Session: 613. Acute Myeloid Leukemia: Clinical Studies: Poster I
Hematology Disease Topics & Pathways:
ALL, AML, Leukemia, Diseases, Non-Biological, Therapies, chemotherapy, Lymphoid Malignancies, Clinically relevant, Myeloid Malignancies
Methods: The Nationwide Inpatient Sample (NIS) database was queried to include all adults with acute lymphoblastic leukemia (ALL) and acute myeloid leukemia (AML), who were admitted between 2012 and 2017 for inpatient chemotherapy and/or hematopoietic stem cell transplant (HSCT). Those with and without CDI were compared. T-test was used to compare means of continuous variables and chi-square test to compare proportions of categorical variables. Multivariable logistic regression was used to evaluate risk factors for CDI, as well as, inpatient mortality. Statistical tests for trends of resource utilization across six years were performed.
Results: A total of 187,105 admissions met the inclusion criteria, of which, 5.3% had CDI. Mean age (51.3 years) and gender (male 56.4%) did not significantly differ between those with and without CDI. AML accounted for a larger proportion of the CDI group (72.4% vs 64.6%, p<0.0001). CDI was associated with higher rates of inpatient mortality (8.9% vs 4.4%), ICU-level care (8.5% vs 3.7%), shock (9.6% vs 3.6%) and acute kidney injury (21.2% vs 11.1%), p<0.0001 for all outcomes.
On multivariate analysis, independent risk factors for CDI included: AML, HSCT, neutropenia, higher comorbidity burden (in the form of Charlson comorbidity index) and being treated at a teaching hospital. Blacks had lower rates of CDI. After adjusting for demographic variables, comorbidities, and accounting for higher proportion of AML, HSCT and neutropenia in the CDI group, CDI still accounted for higher risk for inpatient mortality (aOR 1.76, 95% CI 1.48-2.10, p<0.001), increased length of stay by 9 days (95% CI: 8.0-10.1, p<0.001) and higher hospitalization charges by around $33k per admission (95% CI: $25k-39k, p<0.001).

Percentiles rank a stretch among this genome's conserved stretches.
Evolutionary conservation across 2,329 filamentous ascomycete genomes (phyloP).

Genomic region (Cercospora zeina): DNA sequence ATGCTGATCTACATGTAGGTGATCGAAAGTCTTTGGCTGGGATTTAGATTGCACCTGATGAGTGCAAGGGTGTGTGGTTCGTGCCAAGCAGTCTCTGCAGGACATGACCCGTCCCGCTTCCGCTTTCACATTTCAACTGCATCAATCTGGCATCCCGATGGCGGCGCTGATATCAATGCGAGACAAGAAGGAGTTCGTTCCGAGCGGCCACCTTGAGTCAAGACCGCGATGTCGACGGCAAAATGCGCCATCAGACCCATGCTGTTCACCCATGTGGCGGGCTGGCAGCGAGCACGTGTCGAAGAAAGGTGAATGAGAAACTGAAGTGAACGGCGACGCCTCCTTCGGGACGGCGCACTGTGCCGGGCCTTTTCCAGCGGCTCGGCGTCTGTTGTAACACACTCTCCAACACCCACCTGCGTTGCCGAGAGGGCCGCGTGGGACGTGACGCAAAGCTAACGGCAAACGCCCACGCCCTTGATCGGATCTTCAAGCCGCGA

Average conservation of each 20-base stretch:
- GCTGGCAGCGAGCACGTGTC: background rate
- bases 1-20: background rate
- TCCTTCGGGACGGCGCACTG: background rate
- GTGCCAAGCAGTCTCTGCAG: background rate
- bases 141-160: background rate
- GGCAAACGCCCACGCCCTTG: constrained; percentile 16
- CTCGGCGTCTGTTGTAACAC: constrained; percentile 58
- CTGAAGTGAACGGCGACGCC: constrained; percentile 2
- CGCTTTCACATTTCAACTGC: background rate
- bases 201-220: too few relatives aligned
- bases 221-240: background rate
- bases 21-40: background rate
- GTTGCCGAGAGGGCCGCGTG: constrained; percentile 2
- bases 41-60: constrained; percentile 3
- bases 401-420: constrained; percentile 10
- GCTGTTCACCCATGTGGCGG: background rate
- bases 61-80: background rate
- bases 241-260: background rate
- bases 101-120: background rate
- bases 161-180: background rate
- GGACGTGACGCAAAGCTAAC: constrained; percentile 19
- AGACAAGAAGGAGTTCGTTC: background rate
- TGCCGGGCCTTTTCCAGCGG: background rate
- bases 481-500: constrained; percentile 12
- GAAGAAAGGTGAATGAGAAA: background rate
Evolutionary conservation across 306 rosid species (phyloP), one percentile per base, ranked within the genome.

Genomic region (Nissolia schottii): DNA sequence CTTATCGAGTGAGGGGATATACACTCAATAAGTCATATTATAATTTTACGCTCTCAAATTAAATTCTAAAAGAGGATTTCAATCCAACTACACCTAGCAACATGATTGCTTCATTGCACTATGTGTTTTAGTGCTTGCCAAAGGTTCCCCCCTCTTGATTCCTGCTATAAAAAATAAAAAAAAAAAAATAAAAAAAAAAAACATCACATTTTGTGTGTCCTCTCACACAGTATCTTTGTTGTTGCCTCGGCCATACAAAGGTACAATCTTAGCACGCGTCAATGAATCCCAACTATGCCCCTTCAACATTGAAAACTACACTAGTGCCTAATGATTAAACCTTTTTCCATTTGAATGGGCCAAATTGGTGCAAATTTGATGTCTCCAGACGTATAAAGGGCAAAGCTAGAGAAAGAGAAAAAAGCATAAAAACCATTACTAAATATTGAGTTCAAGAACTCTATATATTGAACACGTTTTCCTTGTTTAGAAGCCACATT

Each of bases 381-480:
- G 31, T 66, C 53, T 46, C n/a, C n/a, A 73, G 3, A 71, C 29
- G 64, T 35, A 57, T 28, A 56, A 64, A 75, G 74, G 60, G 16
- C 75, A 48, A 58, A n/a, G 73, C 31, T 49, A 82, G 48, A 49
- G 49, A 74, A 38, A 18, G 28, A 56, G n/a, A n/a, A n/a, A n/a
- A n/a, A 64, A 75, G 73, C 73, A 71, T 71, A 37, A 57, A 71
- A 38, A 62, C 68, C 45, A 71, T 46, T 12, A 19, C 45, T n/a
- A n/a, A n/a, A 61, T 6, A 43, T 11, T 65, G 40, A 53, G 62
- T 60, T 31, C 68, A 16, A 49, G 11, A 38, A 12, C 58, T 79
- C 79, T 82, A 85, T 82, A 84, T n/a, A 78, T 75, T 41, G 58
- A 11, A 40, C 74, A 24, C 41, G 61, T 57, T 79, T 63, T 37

CDI rate in acute leukemia patients remained stable between 2012 to 2017. The mortality rates declined in both groups (9.8% in 2012 to 6.3% in 2017, p<0.01 in the CDI group and 5.7% in 2012 to 1.9% in 2017, p<0.001 in the non-CDI group). Similarly, length of hospital stay improved in both groups (31 to 27 days in CDI group, p=0.04 and 17 to 13 days in non-CDI group, p<0.001). While the hospitalization costs improved significantly in the non-CDI group ($52k to $42k, p<0.001), there was no statistically significant change in the CDI group ($112k to 102k, p=0.90).
Conclusions: CDI has a substantial impact on outcomes in acute leukemia patients. Higher incidence of CDI in HSCT recipients may be explained by prolonged hospitalizations, increased antibiotic exposures, and extended periods of impaired host immunity. Additionally, GVHD may also play a role in the incidence of CDI and its outcomes. Despite improvement in outcomes over the years, mortality rates and financial burden of CDI on health care, is still substantially higher in those without CDI, therefore, there is a need to focus on preventive measures.
Disclosures: No relevant conflicts of interest to declare.
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